Design Community [Dribbble Pro worth it – does it?]

Dribbble and Behance are household names when it comes to leading design communities. They both offer work opportunities and daily inspiration. It’s OK if you want to just stick to Pinterest but just know that what makes these sites stand out is work processes and case studies shared by other designers. 

Dribbble is a freemium site – as a user, you need to be drafted by someone with an invite code to be able to share your work and comment. This small step is to ensure that the work being posted is worth looking at. Kanhaiya Sharma takes it a step further and discusses the Dribbble Pro Feature where you are able to transform your work into a business with more account stats and membership perks. 

Designer’s Toolkit: The Design System Checklist

Design System Checklist is an open-source checklist to help you plan, build, and grow your design system. It’s a collection of best practices that have been organized into categories for you to easily plan out your system for the most efficient work. 

Remote UX Jobs is seeking a UX Designer to join their thematic product team in creating products for their customers. While this position is everything a UX designer should perform, it does ask for a basic understanding of HTML and CSS. Additionally, Github experience, as well as JavaScript, Node.js, and ReactJS experiences are a plus in this role. If you’re interested in front-end with some experience, this might be the happy medium for you! 

Toggl is a team productivity time-tracker that helps you get things done! Their team is in need of a Product Designer to help them elevate the user experience of time-trackers by helping users simply increase their productivity. To apply, you’ll need to take a 20-minute test and include a portfolio link so make sure you are ready! Some perks to note are a laptop and budget for setting up your home office, support for buying tools you need for doing your best work, and opportunities for training events.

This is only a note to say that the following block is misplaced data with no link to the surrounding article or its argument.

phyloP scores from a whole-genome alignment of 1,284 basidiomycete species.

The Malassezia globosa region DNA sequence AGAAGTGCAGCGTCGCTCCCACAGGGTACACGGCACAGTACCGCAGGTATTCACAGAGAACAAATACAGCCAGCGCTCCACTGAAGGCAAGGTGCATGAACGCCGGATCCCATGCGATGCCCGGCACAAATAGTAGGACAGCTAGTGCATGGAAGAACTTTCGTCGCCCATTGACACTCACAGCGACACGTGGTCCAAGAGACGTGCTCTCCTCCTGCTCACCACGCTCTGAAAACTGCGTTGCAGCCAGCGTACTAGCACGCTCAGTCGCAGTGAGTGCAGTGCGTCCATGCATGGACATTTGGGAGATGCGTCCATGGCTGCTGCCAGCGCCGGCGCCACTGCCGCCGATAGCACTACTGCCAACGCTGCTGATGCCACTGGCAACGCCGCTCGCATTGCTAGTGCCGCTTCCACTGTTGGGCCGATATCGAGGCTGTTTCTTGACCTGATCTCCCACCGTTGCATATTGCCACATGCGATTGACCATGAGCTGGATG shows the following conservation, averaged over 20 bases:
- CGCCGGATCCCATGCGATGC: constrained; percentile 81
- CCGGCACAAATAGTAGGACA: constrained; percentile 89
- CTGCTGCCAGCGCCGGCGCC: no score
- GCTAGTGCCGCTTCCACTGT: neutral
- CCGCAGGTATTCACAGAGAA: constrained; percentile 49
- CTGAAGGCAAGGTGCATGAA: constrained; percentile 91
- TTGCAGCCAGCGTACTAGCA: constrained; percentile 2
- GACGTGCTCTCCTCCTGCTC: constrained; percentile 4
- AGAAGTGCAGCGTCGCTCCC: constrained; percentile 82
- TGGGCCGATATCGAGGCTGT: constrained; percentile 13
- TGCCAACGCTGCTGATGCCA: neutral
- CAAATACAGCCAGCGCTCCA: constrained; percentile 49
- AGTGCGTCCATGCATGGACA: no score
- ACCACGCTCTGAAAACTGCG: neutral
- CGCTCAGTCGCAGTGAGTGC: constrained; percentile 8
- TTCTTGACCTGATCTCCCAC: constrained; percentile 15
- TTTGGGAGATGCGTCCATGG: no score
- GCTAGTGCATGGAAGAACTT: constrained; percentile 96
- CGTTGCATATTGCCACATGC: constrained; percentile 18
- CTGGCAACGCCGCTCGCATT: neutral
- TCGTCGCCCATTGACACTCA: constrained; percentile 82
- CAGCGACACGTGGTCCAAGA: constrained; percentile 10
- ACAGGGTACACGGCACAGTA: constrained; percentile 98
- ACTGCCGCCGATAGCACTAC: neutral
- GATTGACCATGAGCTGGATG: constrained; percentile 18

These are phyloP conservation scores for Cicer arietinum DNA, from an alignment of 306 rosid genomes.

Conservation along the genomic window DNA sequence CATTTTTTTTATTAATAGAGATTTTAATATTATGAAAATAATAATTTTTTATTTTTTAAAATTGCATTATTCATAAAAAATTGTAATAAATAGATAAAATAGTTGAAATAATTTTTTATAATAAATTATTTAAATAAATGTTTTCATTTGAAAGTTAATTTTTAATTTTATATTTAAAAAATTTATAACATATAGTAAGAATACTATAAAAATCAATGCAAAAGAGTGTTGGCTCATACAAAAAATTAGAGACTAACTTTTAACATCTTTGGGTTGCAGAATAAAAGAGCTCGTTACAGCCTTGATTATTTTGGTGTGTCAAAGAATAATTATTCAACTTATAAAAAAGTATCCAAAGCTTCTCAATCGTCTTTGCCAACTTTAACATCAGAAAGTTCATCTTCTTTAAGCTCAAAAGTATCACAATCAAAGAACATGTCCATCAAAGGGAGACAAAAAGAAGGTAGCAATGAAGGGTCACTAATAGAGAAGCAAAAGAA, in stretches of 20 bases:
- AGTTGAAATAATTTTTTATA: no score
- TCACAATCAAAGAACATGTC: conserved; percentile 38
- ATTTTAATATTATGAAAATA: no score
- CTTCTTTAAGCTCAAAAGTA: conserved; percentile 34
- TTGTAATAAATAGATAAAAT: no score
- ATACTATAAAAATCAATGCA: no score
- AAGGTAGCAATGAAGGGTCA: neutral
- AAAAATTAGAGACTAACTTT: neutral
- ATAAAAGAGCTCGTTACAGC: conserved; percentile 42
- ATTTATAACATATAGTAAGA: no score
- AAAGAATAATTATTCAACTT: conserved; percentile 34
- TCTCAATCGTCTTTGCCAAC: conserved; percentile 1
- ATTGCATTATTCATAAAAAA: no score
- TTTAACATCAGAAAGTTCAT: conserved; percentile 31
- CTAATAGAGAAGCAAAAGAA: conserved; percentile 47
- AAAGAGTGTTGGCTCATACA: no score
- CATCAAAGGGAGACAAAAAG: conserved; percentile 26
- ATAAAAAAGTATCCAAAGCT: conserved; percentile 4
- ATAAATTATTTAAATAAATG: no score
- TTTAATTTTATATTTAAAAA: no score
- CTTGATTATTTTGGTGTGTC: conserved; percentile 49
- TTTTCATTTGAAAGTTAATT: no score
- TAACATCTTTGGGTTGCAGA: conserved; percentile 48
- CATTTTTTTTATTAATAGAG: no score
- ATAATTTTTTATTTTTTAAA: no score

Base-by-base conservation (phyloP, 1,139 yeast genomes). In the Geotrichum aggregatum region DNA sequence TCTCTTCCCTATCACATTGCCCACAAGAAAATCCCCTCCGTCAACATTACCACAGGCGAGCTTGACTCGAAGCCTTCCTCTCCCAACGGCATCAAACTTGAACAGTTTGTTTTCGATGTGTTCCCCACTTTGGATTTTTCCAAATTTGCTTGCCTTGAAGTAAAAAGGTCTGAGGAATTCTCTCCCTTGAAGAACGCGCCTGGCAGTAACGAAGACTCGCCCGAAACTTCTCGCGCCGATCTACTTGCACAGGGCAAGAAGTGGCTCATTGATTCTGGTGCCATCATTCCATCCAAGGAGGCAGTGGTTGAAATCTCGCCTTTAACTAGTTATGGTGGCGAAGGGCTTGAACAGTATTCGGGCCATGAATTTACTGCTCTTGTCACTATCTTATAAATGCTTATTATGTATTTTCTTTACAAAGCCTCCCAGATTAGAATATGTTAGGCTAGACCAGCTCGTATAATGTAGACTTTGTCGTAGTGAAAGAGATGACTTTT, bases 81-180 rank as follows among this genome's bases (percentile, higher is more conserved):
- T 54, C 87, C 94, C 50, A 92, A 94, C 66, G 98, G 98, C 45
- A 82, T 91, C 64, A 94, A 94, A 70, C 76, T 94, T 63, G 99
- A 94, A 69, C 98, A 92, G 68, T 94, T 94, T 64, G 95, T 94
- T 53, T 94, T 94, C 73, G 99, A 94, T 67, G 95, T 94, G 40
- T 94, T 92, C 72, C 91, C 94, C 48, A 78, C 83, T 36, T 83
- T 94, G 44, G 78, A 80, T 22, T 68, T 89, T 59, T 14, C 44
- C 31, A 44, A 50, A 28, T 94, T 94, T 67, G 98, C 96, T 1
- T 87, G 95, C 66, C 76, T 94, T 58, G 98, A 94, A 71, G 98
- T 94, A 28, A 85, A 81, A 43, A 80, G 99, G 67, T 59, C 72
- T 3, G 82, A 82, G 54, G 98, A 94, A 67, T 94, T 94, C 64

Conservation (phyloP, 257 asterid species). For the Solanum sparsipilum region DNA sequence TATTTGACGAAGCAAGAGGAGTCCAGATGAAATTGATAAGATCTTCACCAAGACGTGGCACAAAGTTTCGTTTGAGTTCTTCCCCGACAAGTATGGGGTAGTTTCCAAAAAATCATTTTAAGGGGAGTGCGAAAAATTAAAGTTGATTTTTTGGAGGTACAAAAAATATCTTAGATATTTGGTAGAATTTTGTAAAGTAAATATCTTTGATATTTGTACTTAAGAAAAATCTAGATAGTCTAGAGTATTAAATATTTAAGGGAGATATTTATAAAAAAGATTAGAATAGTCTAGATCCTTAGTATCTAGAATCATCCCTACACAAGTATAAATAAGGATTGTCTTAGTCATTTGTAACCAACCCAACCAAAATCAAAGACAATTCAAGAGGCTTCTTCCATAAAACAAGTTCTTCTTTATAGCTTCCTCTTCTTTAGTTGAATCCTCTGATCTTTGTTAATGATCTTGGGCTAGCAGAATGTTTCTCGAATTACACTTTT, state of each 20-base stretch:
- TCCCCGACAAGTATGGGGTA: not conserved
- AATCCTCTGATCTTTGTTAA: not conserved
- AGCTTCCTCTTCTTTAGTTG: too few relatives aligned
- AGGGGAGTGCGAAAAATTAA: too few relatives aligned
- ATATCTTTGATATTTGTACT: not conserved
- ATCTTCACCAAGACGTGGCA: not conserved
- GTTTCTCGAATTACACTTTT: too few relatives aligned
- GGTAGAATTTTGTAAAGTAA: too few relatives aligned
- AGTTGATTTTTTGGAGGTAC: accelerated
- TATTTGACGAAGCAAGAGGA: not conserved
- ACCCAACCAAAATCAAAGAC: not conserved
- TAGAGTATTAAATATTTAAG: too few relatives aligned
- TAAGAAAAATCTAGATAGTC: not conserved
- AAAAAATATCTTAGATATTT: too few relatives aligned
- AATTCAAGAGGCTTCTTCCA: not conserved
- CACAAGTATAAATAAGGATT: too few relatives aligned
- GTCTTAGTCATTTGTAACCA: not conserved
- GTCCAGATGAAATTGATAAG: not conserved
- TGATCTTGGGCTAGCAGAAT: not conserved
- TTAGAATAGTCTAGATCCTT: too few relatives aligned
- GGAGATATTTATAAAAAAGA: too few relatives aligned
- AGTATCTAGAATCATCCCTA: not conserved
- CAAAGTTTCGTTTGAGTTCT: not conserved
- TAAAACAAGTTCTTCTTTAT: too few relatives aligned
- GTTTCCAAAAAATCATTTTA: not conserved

iPresence is a Canadian-based multimedia company that provides clients with marketing, design, and development solutions. They’re looking to expand their design team with the help of a Product Designer to improve current sites and apps. Please note that you’ll be designing sites and apps for the adult industry. If you are OK with NSFW (not safe for work) imagery while designer and have experience working on e-commerce sites, especially classified ad listing sites, you could be the designer they’re looking for! 

Remote Senior UX Designer Positions

MondayVC is a white-label job board and talent network for venture capital funds and startup accelerators across the work. They’re looking for a Senior Product Designer to join their fast-growing team to help rebrand the company and launch many new products in 2020. Why this is a remote company operating from 7 countries, this position does as for you to be working in East Coast Time (NYC Time Zone).

SimpleTexting is a web-based platform for SMS marketing and business texting. They’re looking for sophisticated, experiences, and collaborative Product Design Lead to join their product team to guide the design process across the whole product. This position will require work output of a single design and exceptional skills in visual design.

Pachyderm is an open-source data science platform looking Senior Enterprise UX/UX Designer to product visual design that provides a satisfying experience for users. You can check out their product on Github! In this role, they are seeking a strong visual designer to also help create the foundation for visuals and brand identity.